There was every reason on earth to assume that J. Edgar was going to be bad or horrible: it is an Oscar season biopic, and that is absolutely never a good sign, directed by Clint Eastwood, a filmmaker with a one-size-fits-all aesthetic, and starring Leonardo DiCaprio, an actor who hasn't done anything to seriously challenge himself since 2002's Catch Me If You Can. And sure enough, J.Edgar is almost exactly what it feels like it ought to be with all of those strikes against it, but the whole effect is honest-to-God compelling anyway, possibly because the straitjackets of Eastwood's directing, DiCaprio's limited acting, and the inherent formalism of the biopic all unite so nicely with the subject matter of a man of great power and virtually no imagination who persisted in seeing the world in terms of binaries, primarily his unyielding certainty in his own rightness against everybody and everything else.

It is still a considerably flawed movie. Of all the great living American filmmakers, Eastwood is the likeliest to be hobbled by an ineffective screenplay, frequently not even attempting to fix it: his last film, Hereafter started shooting against the complaints of its own writer that the script wasn't ready yet. And that is exactly what happens in J. Edgar, particularly when we compare it to its two most obvious antecedents, The Aviator (a biography of an prominent 20th Century figure with severe mommy issues) and Milk (a gay-themed biopic written by J. Edgar screenwriter Dustin Lance Black). Those films boasted directors in the form of Martin Scorsese and Gus Van Sant, respectively, who have customarily attacked a poor script as an opportunity and a challenge, and both of their films ended up being better than they had any right to be. J. Edgar, on the contrary, is exactly as schematic as the form dictates, beginning in the 1960s with a surly J. Edgar Hoover (DiCaprio) reciting his memoirs to anaide, presenting his own private history of the preceding 40-something years during which he turned the FBI into a dominant force in American law enforcement, the self-serving revisionism of an angry man with a passionate need to control everything and everyone around him.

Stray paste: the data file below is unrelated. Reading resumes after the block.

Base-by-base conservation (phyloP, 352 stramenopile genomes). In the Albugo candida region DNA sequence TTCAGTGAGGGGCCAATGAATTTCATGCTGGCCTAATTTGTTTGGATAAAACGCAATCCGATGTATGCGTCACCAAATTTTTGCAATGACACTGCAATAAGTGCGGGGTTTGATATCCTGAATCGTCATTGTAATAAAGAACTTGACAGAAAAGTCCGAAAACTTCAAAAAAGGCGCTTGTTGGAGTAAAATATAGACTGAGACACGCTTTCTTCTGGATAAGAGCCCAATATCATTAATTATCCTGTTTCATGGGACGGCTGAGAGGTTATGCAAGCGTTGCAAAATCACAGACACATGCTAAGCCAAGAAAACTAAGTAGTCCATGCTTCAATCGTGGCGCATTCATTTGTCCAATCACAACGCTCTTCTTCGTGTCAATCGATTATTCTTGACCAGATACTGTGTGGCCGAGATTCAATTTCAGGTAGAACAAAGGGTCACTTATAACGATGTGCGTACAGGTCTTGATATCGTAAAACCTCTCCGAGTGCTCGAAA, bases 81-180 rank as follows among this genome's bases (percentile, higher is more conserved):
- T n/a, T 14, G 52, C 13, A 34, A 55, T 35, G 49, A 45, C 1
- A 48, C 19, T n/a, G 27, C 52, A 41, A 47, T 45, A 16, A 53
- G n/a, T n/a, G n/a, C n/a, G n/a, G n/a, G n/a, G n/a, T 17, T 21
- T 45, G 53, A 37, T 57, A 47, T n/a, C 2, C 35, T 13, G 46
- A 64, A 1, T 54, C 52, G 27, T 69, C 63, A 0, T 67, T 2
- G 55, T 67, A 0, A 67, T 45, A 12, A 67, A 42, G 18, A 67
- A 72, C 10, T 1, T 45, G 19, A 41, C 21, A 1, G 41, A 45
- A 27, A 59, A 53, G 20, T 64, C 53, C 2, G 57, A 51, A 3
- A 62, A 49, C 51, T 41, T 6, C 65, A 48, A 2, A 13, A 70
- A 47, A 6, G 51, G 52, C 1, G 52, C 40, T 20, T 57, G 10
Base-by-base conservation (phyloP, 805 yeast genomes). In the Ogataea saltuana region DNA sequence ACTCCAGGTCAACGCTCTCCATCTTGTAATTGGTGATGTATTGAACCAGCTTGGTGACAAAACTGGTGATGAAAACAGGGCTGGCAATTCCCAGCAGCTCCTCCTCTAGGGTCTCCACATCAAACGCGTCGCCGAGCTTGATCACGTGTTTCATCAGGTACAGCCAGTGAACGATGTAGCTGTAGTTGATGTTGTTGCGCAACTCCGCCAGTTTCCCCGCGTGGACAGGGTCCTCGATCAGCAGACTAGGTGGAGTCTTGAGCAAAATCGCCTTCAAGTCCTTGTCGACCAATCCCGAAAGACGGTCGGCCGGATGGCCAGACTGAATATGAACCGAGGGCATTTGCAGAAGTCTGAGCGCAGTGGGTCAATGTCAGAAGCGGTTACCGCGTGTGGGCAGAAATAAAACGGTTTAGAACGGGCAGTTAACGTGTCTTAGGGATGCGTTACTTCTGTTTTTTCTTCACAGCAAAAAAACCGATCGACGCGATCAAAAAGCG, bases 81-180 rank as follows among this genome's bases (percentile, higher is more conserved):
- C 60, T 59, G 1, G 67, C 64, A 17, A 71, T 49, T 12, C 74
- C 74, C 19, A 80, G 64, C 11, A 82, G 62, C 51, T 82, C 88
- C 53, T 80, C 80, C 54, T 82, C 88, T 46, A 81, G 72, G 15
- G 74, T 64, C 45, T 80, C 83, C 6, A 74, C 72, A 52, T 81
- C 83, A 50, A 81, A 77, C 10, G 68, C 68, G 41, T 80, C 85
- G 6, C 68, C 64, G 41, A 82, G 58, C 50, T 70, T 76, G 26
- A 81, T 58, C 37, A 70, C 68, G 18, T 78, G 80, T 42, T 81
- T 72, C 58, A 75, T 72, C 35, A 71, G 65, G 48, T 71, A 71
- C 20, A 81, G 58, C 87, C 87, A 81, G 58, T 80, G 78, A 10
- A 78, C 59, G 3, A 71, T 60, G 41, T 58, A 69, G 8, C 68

The biggest problem with the film is its strict adherence to the familiar biopic formula of taking place entirely within a nest of flashbacks: neither Eastwood nor Black can ever quite make sense of the hopping back and forth between the 1960s and Hoover's rise to power - contrasting the Lindbergh baby kidnapping with the Kennedy assassination might make sense somewhere, in some tortured way, but it is not here - and the immediate comparisons we get to make between a doughy, wrinkled Hoover in his old age and the leaner, but no less lively Hoover-as-24-year-old are too self-conscious to come across as well as the filmmakers certainly intended (meanwhile, some of the cuts used to "cunningly" tie the two eras together are just too cutesy for words, and far beneath what Eastwood's regular editors, Joel Cox and Gary Roach, have proven themselves capable of in the past).

What is a little bit surprising, given the pedigree, is how convincing the actual meat of the character study is: there's a little bit of Psychology 101 and a whole lot of Freudianism in this tale of how Hoover's leathery mother (Judi Dench) turned him into a neo-fascist power freak by insisting that he always be in control of everything, while forcing him to tragically and traumatically stomp all over his attraction to men with her sneering hatred of "deviants", language that Hoover himself adopted, but thankfully it's not spelled out for us so glaringly as in The Aviator, which all but opens with the thesis statement, "this is about his mother". Indeed, by the time Black starts to hammer us over the head with things, the movie has been going on for quite long enough that we've figured it out, mostly, through the film's implications and innuendos, though this does not make the last 25 minutes any less garish or trying, as we get characters screaming at Hoover and scenes of him dressed in his mother's clothes, weeping softly (J. Edgar falls apart in the last act as thoroughly as a decent-until-that-point biopic could possibly do).